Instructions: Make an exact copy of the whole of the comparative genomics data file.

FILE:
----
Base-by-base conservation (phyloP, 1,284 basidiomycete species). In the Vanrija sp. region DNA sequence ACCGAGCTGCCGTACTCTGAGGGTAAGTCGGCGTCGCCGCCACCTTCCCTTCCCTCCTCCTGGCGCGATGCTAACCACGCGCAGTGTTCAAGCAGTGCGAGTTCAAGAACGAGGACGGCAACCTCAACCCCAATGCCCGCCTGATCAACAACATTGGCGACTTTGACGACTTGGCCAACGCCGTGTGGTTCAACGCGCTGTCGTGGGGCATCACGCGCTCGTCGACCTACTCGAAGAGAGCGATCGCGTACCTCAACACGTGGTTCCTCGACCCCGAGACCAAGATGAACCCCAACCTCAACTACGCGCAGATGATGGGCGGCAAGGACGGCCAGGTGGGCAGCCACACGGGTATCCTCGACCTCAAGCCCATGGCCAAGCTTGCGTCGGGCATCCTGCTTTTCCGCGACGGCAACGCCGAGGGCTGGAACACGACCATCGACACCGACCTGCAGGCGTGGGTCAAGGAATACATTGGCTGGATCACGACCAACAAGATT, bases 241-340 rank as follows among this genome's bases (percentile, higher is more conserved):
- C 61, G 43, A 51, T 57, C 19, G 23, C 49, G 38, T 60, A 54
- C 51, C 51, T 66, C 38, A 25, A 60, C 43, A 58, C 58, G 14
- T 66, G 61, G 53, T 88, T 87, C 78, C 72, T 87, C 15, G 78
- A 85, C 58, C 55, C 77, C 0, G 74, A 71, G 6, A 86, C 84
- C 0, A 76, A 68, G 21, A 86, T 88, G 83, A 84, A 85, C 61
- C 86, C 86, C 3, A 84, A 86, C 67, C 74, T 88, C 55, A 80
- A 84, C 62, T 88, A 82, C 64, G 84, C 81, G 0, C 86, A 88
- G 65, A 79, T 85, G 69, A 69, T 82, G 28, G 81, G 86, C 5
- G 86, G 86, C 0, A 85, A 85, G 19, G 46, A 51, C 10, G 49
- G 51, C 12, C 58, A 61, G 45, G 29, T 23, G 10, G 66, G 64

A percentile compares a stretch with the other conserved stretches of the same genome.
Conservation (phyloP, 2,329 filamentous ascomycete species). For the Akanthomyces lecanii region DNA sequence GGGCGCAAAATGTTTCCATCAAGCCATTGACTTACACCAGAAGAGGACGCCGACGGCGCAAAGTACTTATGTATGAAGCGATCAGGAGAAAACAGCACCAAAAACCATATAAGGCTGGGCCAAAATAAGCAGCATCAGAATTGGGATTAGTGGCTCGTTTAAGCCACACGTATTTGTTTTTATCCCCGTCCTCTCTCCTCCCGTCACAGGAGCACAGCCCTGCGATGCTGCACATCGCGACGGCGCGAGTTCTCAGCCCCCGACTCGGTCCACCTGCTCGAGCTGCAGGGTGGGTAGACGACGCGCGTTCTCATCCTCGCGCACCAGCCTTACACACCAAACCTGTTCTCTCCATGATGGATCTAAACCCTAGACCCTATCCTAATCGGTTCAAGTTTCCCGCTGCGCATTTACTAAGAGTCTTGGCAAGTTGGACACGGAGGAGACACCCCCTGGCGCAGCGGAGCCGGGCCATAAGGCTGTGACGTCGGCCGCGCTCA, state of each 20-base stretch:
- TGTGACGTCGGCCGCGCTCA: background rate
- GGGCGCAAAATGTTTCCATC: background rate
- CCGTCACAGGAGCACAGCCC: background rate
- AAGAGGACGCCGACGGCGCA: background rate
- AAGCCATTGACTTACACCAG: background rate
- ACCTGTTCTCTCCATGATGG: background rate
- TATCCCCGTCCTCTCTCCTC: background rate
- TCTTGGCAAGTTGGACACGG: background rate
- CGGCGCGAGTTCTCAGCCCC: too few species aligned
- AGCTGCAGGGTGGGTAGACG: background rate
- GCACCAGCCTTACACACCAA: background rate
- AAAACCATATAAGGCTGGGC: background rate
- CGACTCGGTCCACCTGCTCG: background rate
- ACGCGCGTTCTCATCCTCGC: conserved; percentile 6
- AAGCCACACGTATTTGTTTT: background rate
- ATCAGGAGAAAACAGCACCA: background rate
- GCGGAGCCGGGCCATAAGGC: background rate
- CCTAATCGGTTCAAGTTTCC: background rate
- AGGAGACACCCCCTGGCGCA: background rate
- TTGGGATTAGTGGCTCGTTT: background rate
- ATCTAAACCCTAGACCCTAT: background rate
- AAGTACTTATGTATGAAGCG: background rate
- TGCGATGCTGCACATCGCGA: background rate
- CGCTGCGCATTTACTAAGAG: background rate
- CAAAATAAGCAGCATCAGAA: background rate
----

Base-by-base conservation (phyloP, 1,284 basidiomycete species). In the Vanrija sp. region DNA sequence ACCGAGCTGCCGTACTCTGAGGGTAAGTCGGCGTCGCCGCCACCTTCCCTTCCCTCCTCCTGGCGCGATGCTAACCACGCGCAGTGTTCAAGCAGTGCGAGTTCAAGAACGAGGACGGCAACCTCAACCCCAATGCCCGCCTGATCAACAACATTGGCGACTTTGACGACTTGGCCAACGCCGTGTGGTTCAACGCGCTGTCGTGGGGCATCACGCGCTCGTCGACCTACTCGAAGAGAGCGATCGCGTACCTCAACACGTGGTTCCTCGACCCCGAGACCAAGATGAACCCCAACCTCAACTACGCGCAGATGATGGGCGGCAAGGACGGCCAGGTGGGCAGCCACACGGGTATCCTCGACCTCAAGCCCATGGCCAAGCTTGCGTCGGGCATCCTGCTTTTCCGCGACGGCAACGCCGAGGGCTGGAACACGACCATCGACACCGACCTGCAGGCGTGGGTCAAGGAATACATTGGCTGGATCACGACCAACAAGATT, bases 241-340 rank as follows among this genome's bases (percentile, higher is more conserved):
- C 61, G 43, A 51, T 57, C 19, G 23, C 49, G 38, T 60, A 54
- C 51, C 51, T 66, C 38, A 25, A 60, C 43, A 58, C 58, G 14
- T 66, G 61, G 53, T 88, T 87, C 78, C 72, T 87, C 15, G 78
- A 85, C 58, C 55, C 77, C 0, G 74, A 71, G 6, A 86, C 84
- C 0, A 76, A 68, G 21, A 86, T 88, G 83, A 84, A 85, C 61
- C 86, C 86, C 3, A 84, A 86, C 67, C 74, T 88, C 55, A 80
- A 84, C 62, T 88, A 82, C 64, G 84, C 81, G 0, C 86, A 88
- G 65, A 79, T 85, G 69, A 69, T 82, G 28, G 81, G 86, C 5
- G 86, G 86, C 0, A 85, A 85, G 19, G 46, A 51, C 10, G 49
- G 51, C 12, C 58, A 61, G 45, G 29, T 23, G 10, G 66, G 64

A percentile compares a stretch with the other conserved stretches of the same genome.
Conservation (phyloP, 2,329 filamentous ascomycete species). For the Akanthomyces lecanii region DNA sequence GGGCGCAAAATGTTTCCATCAAGCCATTGACTTACACCAGAAGAGGACGCCGACGGCGCAAAGTACTTATGTATGAAGCGATCAGGAGAAAACAGCACCAAAAACCATATAAGGCTGGGCCAAAATAAGCAGCATCAGAATTGGGATTAGTGGCTCGTTTAAGCCACACGTATTTGTTTTTATCCCCGTCCTCTCTCCTCCCGTCACAGGAGCACAGCCCTGCGATGCTGCACATCGCGACGGCGCGAGTTCTCAGCCCCCGACTCGGTCCACCTGCTCGAGCTGCAGGGTGGGTAGACGACGCGCGTTCTCATCCTCGCGCACCAGCCTTACACACCAAACCTGTTCTCTCCATGATGGATCTAAACCCTAGACCCTATCCTAATCGGTTCAAGTTTCCCGCTGCGCATTTACTAAGAGTCTTGGCAAGTTGGACACGGAGGAGACACCCCCTGGCGCAGCGGAGCCGGGCCATAAGGCTGTGACGTCGGCCGCGCTCA, state of each 20-base stretch:
- TGTGACGTCGGCCGCGCTCA: background rate
- GGGCGCAAAATGTTTCCATC: background rate
- CCGTCACAGGAGCACAGCCC: background rate
- AAGAGGACGCCGACGGCGCA: background rate
- AAGCCATTGACTTACACCAG: background rate
- ACCTGTTCTCTCCATGATGG: background rate
- TATCCCCGTCCTCTCTCCTC: background rate
- TCTTGGCAAGTTGGACACGG: background rate
- CGGCGCGAGTTCTCAGCCCC: too few species aligned
- AGCTGCAGGGTGGGTAGACG: background rate
- GCACCAGCCTTACACACCAA: background rate
- AAAACCATATAAGGCTGGGC: background rate
- CGACTCGGTCCACCTGCTCG: background rate
- ACGCGCGTTCTCATCCTCGC: conserved; percentile 6
- AAGCCACACGTATTTGTTTT: background rate
- ATCAGGAGAAAACAGCACCA: background rate
- GCGGAGCCGGGCCATAAGGC: background rate
- CCTAATCGGTTCAAGTTTCC: background rate
- AGGAGACACCCCCTGGCGCA: background rate
- TTGGGATTAGTGGCTCGTTT: background rate
- ATCTAAACCCTAGACCCTAT: background rate
- AAGTACTTATGTATGAAGCG: background rate
- TGCGATGCTGCACATCGCGA: background rate
- CGCTGCGCATTTACTAAGAG: background rate
- CAAAATAAGCAGCATCAGAA: background rate